Rubber tire roller

- BOMAG GmbH

The present invention relates to a rubber tire roller for ground compaction, comprising a machine frame and an operating platform and front and rear undercarriages supporting the machine frame, wherein the undercarriages each comprise at least one wheel. A fundamental idea of the present invention lies in viewing indentations that are open to the side.

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Description

CROSS-REFERENCE TO RELATED APPLICATION

The present application claims priority under 35 U.S.C. § 119 of German Patent Application No. 10 2016 007 170.2, filed Jun. 13, 2016, the disclosure of which is hereby incorporated herein by reference in its entirety.

FIELD OF THE INVENTION

The present invention relates to a rubber tire roller for ground compaction.

BACKGROUND OF THE INVENTION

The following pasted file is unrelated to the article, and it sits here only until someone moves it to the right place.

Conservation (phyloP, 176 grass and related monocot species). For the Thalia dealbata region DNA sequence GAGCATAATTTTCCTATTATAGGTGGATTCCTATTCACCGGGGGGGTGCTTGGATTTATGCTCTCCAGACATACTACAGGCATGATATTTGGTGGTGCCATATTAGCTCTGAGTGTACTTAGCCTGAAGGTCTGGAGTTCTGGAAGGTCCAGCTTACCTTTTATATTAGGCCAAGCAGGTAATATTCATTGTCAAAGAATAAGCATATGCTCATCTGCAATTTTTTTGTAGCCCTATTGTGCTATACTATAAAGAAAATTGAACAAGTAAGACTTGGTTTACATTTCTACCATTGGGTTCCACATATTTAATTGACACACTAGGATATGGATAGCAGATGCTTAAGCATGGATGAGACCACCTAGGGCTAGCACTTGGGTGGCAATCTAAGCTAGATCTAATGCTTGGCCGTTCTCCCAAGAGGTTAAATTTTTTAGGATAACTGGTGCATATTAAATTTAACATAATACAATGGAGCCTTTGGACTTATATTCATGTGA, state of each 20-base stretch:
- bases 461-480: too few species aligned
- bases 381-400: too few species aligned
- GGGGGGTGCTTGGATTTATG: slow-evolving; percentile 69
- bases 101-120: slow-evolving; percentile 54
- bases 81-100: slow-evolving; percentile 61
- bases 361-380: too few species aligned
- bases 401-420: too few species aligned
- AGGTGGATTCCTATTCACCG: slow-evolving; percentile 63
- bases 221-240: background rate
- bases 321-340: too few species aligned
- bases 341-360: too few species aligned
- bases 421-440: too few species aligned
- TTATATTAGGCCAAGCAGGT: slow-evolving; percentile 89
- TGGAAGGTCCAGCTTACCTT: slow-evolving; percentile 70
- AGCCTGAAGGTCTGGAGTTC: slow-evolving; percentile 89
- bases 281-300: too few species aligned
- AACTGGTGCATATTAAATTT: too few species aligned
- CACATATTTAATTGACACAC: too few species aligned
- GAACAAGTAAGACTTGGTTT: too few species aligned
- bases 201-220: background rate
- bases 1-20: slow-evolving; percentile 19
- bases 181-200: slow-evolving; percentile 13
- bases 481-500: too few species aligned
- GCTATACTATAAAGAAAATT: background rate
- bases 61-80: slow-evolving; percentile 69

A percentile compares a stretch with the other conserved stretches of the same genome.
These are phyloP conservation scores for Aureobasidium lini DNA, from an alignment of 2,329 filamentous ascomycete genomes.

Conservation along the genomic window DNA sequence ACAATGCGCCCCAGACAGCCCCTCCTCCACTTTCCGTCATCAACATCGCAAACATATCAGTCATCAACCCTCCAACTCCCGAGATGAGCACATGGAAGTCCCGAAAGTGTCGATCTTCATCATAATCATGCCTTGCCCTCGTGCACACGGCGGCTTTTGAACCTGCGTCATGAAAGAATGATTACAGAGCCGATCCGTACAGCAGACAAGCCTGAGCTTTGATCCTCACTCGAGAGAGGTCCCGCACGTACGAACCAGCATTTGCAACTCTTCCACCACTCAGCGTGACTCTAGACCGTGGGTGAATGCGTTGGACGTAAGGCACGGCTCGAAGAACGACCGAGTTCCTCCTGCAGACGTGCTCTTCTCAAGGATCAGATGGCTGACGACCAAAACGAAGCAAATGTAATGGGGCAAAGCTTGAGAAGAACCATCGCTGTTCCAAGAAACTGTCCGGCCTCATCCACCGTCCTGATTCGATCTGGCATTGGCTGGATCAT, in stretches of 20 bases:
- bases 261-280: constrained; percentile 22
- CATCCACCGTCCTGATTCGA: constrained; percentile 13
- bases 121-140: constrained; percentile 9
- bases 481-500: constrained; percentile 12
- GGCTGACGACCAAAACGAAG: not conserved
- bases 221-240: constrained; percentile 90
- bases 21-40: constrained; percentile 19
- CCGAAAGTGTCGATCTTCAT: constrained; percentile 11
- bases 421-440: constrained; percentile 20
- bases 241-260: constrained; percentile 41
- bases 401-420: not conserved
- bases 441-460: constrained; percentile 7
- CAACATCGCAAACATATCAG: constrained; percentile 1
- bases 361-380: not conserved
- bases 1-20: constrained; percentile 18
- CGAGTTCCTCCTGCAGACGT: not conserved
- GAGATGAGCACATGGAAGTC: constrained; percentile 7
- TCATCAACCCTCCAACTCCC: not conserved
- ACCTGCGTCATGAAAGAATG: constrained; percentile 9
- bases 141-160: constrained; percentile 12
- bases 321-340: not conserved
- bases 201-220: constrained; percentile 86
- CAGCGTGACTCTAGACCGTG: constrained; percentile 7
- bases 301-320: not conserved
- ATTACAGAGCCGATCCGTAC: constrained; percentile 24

A generic rubber tire roller is known, for example, from EP 0 864 964 A2. Rubber tire rollers are ground compaction machines equipped with wheels, usually rubber wheels, with which they drive over a ground to be compacted. To this end, generic rubber tire rollers comprise a machine frame with an operating platform and front and rear undercarriages supporting the machine frame, the undercarriages respectively comprising at least one wheel. The indications “front” and “rear” relate here to the forward direction of the rubber tire roller, the rubber tire roller normally being driven over the ground alternately forward and backward during operation. The elastic properties of the wheels give rise to an advantageous rolling or kneading effect, by means of which a particular homogenous compaction of the ground surface and an advantageous closing of the pores on the ground surface can be attained. Generic rubber tire rollers are used both in earthworks and asphalt construction and are used for compacting a supporting layer of a road. The compaction effect of a rubber tire roller occurs primarily as a result of its own weight and is influenced by the same. In order to attain a wheel load required for a desired compaction performance, the rubber tire rollers need to have a high machine weight. The machine weight of the rubber tire rollers can consequently frequently be increased by attaching additional weights on the machine frame. At the same time, the machine should be configured to be as compact as possible, which has led to the machine frame of generic rubber tire rollers typically being comparatively massive or bulky.